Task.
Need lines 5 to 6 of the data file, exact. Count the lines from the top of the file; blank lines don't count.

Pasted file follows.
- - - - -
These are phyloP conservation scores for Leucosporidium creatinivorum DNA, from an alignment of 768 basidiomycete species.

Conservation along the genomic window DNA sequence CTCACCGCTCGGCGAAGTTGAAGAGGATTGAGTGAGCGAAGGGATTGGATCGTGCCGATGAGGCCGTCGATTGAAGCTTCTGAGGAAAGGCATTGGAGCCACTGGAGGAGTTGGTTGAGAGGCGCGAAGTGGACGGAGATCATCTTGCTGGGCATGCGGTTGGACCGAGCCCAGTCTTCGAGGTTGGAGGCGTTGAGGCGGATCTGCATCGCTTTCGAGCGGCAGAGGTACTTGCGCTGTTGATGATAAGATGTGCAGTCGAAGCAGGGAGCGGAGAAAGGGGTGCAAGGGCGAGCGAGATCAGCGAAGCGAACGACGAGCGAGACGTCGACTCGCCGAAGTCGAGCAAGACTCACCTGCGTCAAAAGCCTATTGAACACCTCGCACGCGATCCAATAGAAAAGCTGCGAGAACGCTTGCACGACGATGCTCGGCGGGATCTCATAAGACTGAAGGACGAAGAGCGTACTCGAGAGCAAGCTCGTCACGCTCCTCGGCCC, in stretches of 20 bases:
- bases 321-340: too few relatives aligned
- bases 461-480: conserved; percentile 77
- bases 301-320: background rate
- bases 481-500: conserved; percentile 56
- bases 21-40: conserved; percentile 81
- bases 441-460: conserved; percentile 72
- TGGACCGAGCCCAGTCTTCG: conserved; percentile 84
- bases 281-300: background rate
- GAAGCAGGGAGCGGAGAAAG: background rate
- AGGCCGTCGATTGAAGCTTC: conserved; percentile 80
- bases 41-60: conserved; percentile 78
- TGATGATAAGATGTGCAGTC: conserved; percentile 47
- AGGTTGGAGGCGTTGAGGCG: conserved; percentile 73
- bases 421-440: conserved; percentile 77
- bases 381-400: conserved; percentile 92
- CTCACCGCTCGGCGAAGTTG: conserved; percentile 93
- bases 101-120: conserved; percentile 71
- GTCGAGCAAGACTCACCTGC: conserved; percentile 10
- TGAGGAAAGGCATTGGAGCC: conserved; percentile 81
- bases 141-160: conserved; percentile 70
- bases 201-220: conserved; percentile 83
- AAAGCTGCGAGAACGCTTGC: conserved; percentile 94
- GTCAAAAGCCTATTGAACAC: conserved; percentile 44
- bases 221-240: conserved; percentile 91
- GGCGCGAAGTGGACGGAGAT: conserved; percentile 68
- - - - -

- bases 301-320: background rate
- bases 481-500: conserved; percentile 56